Attending academic conferences has many benefits: keeping up to date with the latest research (often well before it’s published), having a chance to meet people who are influential in your field and, yes, networking. But all too often, conferences go by in a blur, especially if you are also presenting. So much pressure, so many new faces, so little time. What can you do to make the most of the networking opportunities they offer?
Make a plan.
When you receive the list of sessions, identify which are “must-sees” for you. As you do, underline the names of people whose work looks so interesting that you would like to speak with them in person. Make a note about why: are they using a new or intriguing methodology, working with same population as you, or coming up with exciting results?
Next, see where the free time slots are in your schedule (coffee breaks, lunch, dinner, evenings, sessions that you can afford to miss), and start filling this time up with appointments. It’s easier to do than you might think. If the programme doesn’t include contact information for speakers you want to network with, try their university’s staff Web site, Google, or social media.
Don't ask for too much, and be sure to offer something in return. For example, ask if you could meet up for 15 minutes during the afternoon coffee break on Thursday, and promise to bring a copy of your latest journal article or information about a research grant programme that might be of interest. And when it comes time to meet, be prepared with a couple of good questions.
It isn't always obvious in advance whose work will pique your interest. If a presentation makes you think, note down the details of the person or team giving it. If possible, approach the speaker after the session and ask if you can meet up later that day or tomorrow.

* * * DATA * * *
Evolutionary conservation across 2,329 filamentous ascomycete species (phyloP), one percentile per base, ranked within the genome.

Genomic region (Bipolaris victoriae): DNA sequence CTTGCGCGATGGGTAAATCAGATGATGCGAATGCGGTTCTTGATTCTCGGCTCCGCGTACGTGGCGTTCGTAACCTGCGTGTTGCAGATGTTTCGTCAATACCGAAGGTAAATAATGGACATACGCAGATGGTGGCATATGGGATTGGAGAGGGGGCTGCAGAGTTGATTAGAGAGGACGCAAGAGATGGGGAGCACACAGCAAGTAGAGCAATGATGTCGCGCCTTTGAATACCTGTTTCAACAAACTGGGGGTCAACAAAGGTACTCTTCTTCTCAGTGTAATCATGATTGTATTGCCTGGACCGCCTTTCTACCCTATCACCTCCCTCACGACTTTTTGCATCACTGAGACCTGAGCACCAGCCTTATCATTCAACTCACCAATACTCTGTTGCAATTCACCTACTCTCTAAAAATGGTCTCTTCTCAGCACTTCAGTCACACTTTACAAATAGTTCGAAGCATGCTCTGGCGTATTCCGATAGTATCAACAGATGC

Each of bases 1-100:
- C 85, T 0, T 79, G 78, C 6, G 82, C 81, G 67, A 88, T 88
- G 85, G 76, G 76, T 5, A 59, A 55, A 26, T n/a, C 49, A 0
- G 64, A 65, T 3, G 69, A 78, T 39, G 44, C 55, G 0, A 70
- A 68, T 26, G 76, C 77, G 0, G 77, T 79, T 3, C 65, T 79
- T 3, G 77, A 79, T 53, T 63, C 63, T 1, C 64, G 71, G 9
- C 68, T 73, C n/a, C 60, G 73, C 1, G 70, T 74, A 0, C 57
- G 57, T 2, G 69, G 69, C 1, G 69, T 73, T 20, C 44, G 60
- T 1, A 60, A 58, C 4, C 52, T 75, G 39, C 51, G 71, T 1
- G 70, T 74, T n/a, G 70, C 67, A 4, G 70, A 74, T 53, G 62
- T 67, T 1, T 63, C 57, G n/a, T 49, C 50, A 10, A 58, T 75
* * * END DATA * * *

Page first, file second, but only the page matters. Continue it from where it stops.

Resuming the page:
Also try to have a look at the person’s staff bio and CV before you meet, as there may be a great conversation-starter there that you can use, or an unexpected connection that will break the ice.
If you want to talk to people about your programme or a research project, make sure you have something they can take away with them. If you can get glossy programme or research group brochures printed up, that’s fantastic—but an A4 page with key details and contact information that you’ve printed yourself will also do.
Business cards are important too: your own, and the ones you can collect from others. But don’t just stuff them in your bag, jot a quick note on the back (“research on looked-after children,” “former aeronautics industry, now at MU, knows Bill S.”) so that when you get home it will be easier to remember why you wanted their contact details.
Finally, organise and use your information about new contacts, preferably while you’re on the train or flight home. A binder with business-card pockets can be helpful, or you can create a computer file, type in all the information, and make a list of who you would like to contact. Be especially sure to email a thank-you to anyone who took time to meet with you.